AARP AARP States Ohio Caregiving

Caregiving Workshops Urge Preparation

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Terry Supancic, of Warren, Ohio, is an AARP volunteer who leads Prepare to Care talks. The goal is to get people thinking about caregiving before a crisis hits. Supancic was a caregiver for her mother, who died at 92.
Michael M. Santiago/Michel M. Santiago

By Sarah Hollander

Terry Supancic took on caregiving gradually over four years, from sorting medications for her mother, Teresa, and arranging meals to taking over her finances when dementia set in.

By the time her mother died last year, at 92, Supancic had learned a wide range of practical skills and ways to deal with her emotions. Now she volunteers as an AARP Prepare to Care presenter, helping others create a caregiving plan for loved ones.

“I can look at that time, in hindsight, and go forward with real confidence,” said Supancic, 67, a retired pastoral associate from Warren. “Nowadays, there are more caregiver supports. We really want people to realize there are all these resources.”

Prepare to Care workshops are one of AARP Ohio’s initiatives—along with advocating for caregiver tax credits and more home-based services—to improve conditions for family caregivers in the state.

The goal: to help people consider caregiving before a crisis hits.

AARP hosted training sessions this year for volunteer presenters in the Cincinnati, Columbus, Cleveland and Findlay areas. Those volunteers have gone on to give Prepare to Care talks at libraries, community centers, places of worship and organization meetings.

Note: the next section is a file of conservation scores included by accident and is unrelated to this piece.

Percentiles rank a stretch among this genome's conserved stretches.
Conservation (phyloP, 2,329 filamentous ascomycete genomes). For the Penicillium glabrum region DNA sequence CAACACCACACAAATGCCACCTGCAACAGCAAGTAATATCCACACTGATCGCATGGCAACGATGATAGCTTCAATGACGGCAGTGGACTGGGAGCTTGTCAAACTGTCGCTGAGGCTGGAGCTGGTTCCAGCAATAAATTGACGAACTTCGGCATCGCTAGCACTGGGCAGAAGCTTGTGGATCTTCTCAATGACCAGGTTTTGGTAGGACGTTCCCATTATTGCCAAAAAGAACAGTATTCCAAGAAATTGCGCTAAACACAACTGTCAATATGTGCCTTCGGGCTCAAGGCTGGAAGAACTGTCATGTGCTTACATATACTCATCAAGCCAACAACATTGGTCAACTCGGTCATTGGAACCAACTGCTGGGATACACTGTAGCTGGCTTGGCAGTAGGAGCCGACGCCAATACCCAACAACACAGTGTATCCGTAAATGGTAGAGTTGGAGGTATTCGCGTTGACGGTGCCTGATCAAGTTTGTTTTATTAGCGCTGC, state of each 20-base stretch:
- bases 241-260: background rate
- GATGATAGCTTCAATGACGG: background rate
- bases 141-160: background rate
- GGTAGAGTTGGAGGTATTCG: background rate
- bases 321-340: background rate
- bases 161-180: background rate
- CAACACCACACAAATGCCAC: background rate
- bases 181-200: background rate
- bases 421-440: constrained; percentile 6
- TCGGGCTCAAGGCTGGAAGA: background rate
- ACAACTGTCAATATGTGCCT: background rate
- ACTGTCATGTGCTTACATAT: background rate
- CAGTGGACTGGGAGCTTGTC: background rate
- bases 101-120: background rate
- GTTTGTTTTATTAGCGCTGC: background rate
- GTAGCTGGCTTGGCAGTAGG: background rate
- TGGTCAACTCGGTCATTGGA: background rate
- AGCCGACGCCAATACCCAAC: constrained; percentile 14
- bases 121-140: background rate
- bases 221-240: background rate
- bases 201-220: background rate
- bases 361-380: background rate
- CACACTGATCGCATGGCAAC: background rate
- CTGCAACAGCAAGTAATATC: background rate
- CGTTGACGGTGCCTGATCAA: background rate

“By doing this, we vastly multiply the number of presenters and will be able to reach so much more of the public,” said Ken Davis, AARP Ohio’s manager of outreach and volunteer engagement. He hopes they will host 75 sessions across the state by the end of the year.

Caregiving needs increase

Prepare to Care covers what to expect and how to create a caregiving plan, including starting the conversation, setting goals, forming a team to help and reviewing finances.

Common challenges are the reluctance of some parents to talk about money issues, and caring for people who’ve become angry or combative as a side effect of Alzheimer’s disease.

“Caregivers just need to know they’re not alone,” Supancic said.

Husband-and-wife team Robert and Josephine Wilson, 73 and 72, respectively, have trained as presenters. The Akron residents have experience caring for their mothers. Robert, a retired facility manager, also visits the sick as a church deacon.

The program’s emphasis on creating a team (with help from siblings, relatives, friends and the community) and focusing on self-care resonated with the couple.

“It can be all-encompassing and overwhelming,” said Josephine, a retired accountant. “If you don’t take care of yourself, you can’t take care of someone else.”

Ohio has roughly 1.5 million family caregivers who provide nearly 1.4 billion hours of unpaid care a year, worth $16.5 billion.

The state’s over-65 population is projected to increase during the next decade, so caregiving numbers will likely multiply, said Kelley Neal, AARP Ohio’s volunteer engagement specialist.

“America is aging,” she said. “The role of caregiver is growing.”

Prepare to Care workshops are free and open to all.

To request a presentation or volunteer as a presenter, contact Neal at ohvolunteers@aarp.org or call 866-389-5653.

For more information or a copy of the Prepare to Care guide, visit aarp.org/caregiving or call 877-333-5885 (English) or 888-971-2013 (Spanish).

Sarah Hollander is a writer living in Cleveland.

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